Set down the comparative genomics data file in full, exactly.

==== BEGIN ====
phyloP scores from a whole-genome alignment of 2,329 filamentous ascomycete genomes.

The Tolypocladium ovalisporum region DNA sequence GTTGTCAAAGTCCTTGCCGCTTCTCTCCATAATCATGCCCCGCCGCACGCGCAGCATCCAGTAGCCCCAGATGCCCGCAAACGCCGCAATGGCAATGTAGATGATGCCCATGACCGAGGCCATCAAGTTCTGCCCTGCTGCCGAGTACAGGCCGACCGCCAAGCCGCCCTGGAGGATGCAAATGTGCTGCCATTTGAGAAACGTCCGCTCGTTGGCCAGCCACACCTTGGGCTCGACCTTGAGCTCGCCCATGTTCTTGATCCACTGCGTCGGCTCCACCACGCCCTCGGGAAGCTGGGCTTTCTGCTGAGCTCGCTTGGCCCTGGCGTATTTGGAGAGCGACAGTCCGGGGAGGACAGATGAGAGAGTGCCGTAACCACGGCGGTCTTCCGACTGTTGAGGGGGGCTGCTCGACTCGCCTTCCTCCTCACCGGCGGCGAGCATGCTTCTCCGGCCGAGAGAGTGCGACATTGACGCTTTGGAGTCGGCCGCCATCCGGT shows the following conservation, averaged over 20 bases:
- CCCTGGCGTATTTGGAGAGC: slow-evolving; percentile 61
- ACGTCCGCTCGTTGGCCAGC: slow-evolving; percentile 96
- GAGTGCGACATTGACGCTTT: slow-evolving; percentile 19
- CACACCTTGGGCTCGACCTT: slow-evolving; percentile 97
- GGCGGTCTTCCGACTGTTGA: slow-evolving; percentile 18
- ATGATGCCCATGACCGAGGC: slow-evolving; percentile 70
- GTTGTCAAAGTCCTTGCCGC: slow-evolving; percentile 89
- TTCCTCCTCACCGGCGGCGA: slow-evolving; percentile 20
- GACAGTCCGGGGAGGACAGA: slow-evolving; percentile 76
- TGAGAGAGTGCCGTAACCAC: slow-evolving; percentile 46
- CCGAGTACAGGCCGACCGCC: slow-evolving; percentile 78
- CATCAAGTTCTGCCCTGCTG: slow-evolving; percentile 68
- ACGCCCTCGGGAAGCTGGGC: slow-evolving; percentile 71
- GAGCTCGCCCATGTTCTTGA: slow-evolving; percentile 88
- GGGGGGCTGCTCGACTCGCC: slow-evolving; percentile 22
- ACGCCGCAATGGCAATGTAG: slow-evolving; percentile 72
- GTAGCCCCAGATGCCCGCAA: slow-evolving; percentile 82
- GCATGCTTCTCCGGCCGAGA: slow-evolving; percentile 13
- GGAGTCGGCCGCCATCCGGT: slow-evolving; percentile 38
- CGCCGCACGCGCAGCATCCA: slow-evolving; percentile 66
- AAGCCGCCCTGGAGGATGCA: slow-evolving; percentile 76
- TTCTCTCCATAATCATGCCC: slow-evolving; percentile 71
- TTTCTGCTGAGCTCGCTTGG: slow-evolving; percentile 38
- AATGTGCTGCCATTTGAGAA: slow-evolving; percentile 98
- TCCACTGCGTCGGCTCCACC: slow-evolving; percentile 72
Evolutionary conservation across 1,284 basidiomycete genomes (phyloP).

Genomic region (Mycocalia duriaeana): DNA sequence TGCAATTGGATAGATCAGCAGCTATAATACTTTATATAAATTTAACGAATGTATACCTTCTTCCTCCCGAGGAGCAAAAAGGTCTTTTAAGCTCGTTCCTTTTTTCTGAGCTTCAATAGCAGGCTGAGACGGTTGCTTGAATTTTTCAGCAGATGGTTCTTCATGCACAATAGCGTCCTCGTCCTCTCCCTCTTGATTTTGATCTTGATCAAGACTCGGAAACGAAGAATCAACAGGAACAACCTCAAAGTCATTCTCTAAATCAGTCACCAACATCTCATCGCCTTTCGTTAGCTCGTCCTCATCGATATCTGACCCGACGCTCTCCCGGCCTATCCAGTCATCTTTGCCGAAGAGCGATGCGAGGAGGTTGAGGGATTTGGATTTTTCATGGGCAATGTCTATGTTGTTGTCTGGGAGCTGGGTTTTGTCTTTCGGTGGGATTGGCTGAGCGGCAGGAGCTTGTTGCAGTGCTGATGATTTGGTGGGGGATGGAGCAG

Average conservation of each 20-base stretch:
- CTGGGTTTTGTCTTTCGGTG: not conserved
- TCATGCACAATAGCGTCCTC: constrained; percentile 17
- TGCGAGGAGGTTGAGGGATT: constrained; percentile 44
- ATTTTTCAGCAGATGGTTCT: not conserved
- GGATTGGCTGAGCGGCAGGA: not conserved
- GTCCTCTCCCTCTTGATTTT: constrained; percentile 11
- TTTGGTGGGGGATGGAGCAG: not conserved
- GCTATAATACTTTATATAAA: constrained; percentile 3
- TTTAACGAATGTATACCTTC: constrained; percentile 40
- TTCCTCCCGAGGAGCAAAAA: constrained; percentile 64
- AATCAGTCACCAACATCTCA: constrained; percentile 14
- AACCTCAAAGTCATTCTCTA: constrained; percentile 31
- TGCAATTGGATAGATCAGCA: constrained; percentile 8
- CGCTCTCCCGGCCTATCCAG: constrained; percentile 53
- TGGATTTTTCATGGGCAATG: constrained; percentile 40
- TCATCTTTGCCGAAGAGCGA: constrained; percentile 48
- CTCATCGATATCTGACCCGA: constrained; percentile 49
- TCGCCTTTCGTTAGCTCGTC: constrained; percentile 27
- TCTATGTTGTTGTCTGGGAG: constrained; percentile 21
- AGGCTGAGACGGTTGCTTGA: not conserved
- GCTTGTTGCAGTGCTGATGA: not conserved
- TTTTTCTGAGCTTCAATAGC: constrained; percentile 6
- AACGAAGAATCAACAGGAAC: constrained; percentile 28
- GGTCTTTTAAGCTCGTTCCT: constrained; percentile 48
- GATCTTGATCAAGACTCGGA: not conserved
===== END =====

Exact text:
phyloP scores from a whole-genome alignment of 2,329 filamentous ascomycete genomes.

The Tolypocladium ovalisporum region DNA sequence GTTGTCAAAGTCCTTGCCGCTTCTCTCCATAATCATGCCCCGCCGCACGCGCAGCATCCAGTAGCCCCAGATGCCCGCAAACGCCGCAATGGCAATGTAGATGATGCCCATGACCGAGGCCATCAAGTTCTGCCCTGCTGCCGAGTACAGGCCGACCGCCAAGCCGCCCTGGAGGATGCAAATGTGCTGCCATTTGAGAAACGTCCGCTCGTTGGCCAGCCACACCTTGGGCTCGACCTTGAGCTCGCCCATGTTCTTGATCCACTGCGTCGGCTCCACCACGCCCTCGGGAAGCTGGGCTTTCTGCTGAGCTCGCTTGGCCCTGGCGTATTTGGAGAGCGACAGTCCGGGGAGGACAGATGAGAGAGTGCCGTAACCACGGCGGTCTTCCGACTGTTGAGGGGGGCTGCTCGACTCGCCTTCCTCCTCACCGGCGGCGAGCATGCTTCTCCGGCCGAGAGAGTGCGACATTGACGCTTTGGAGTCGGCCGCCATCCGGT shows the following conservation, averaged over 20 bases:
- CCCTGGCGTATTTGGAGAGC: slow-evolving; percentile 61
- ACGTCCGCTCGTTGGCCAGC: slow-evolving; percentile 96
- GAGTGCGACATTGACGCTTT: slow-evolving; percentile 19
- CACACCTTGGGCTCGACCTT: slow-evolving; percentile 97
- GGCGGTCTTCCGACTGTTGA: slow-evolving; percentile 18
- ATGATGCCCATGACCGAGGC: slow-evolving; percentile 70
- GTTGTCAAAGTCCTTGCCGC: slow-evolving; percentile 89
- TTCCTCCTCACCGGCGGCGA: slow-evolving; percentile 20
- GACAGTCCGGGGAGGACAGA: slow-evolving; percentile 76
- TGAGAGAGTGCCGTAACCAC: slow-evolving; percentile 46
- CCGAGTACAGGCCGACCGCC: slow-evolving; percentile 78
- CATCAAGTTCTGCCCTGCTG: slow-evolving; percentile 68
- ACGCCCTCGGGAAGCTGGGC: slow-evolving; percentile 71
- GAGCTCGCCCATGTTCTTGA: slow-evolving; percentile 88
- GGGGGGCTGCTCGACTCGCC: slow-evolving; percentile 22
- ACGCCGCAATGGCAATGTAG: slow-evolving; percentile 72
- GTAGCCCCAGATGCCCGCAA: slow-evolving; percentile 82
- GCATGCTTCTCCGGCCGAGA: slow-evolving; percentile 13
- GGAGTCGGCCGCCATCCGGT: slow-evolving; percentile 38
- CGCCGCACGCGCAGCATCCA: slow-evolving; percentile 66
- AAGCCGCCCTGGAGGATGCA: slow-evolving; percentile 76
- TTCTCTCCATAATCATGCCC: slow-evolving; percentile 71
- TTTCTGCTGAGCTCGCTTGG: slow-evolving; percentile 38
- AATGTGCTGCCATTTGAGAA: slow-evolving; percentile 98
- TCCACTGCGTCGGCTCCACC: slow-evolving; percentile 72
Evolutionary conservation across 1,284 basidiomycete genomes (phyloP).

Genomic region (Mycocalia duriaeana): DNA sequence TGCAATTGGATAGATCAGCAGCTATAATACTTTATATAAATTTAACGAATGTATACCTTCTTCCTCCCGAGGAGCAAAAAGGTCTTTTAAGCTCGTTCCTTTTTTCTGAGCTTCAATAGCAGGCTGAGACGGTTGCTTGAATTTTTCAGCAGATGGTTCTTCATGCACAATAGCGTCCTCGTCCTCTCCCTCTTGATTTTGATCTTGATCAAGACTCGGAAACGAAGAATCAACAGGAACAACCTCAAAGTCATTCTCTAAATCAGTCACCAACATCTCATCGCCTTTCGTTAGCTCGTCCTCATCGATATCTGACCCGACGCTCTCCCGGCCTATCCAGTCATCTTTGCCGAAGAGCGATGCGAGGAGGTTGAGGGATTTGGATTTTTCATGGGCAATGTCTATGTTGTTGTCTGGGAGCTGGGTTTTGTCTTTCGGTGGGATTGGCTGAGCGGCAGGAGCTTGTTGCAGTGCTGATGATTTGGTGGGGGATGGAGCAG

Average conservation of each 20-base stretch:
- CTGGGTTTTGTCTTTCGGTG: not conserved
- TCATGCACAATAGCGTCCTC: constrained; percentile 17
- TGCGAGGAGGTTGAGGGATT: constrained; percentile 44
- ATTTTTCAGCAGATGGTTCT: not conserved
- GGATTGGCTGAGCGGCAGGA: not conserved
- GTCCTCTCCCTCTTGATTTT: constrained; percentile 11
- TTTGGTGGGGGATGGAGCAG: not conserved
- GCTATAATACTTTATATAAA: constrained; percentile 3
- TTTAACGAATGTATACCTTC: constrained; percentile 40
- TTCCTCCCGAGGAGCAAAAA: constrained; percentile 64
- AATCAGTCACCAACATCTCA: constrained; percentile 14
- AACCTCAAAGTCATTCTCTA: constrained; percentile 31
- TGCAATTGGATAGATCAGCA: constrained; percentile 8
- CGCTCTCCCGGCCTATCCAG: constrained; percentile 53
- TGGATTTTTCATGGGCAATG: constrained; percentile 40
- TCATCTTTGCCGAAGAGCGA: constrained; percentile 48
- CTCATCGATATCTGACCCGA: constrained; percentile 49
- TCGCCTTTCGTTAGCTCGTC: constrained; percentile 27
- TCTATGTTGTTGTCTGGGAG: constrained; percentile 21
- AGGCTGAGACGGTTGCTTGA: not conserved
- GCTTGTTGCAGTGCTGATGA: not conserved
- TTTTTCTGAGCTTCAATAGC: constrained; percentile 6
- AACGAAGAATCAACAGGAAC: constrained; percentile 28
- GGTCTTTTAAGCTCGTTCCT: constrained; percentile 48
- GATCTTGATCAAGACTCGGA: not conserved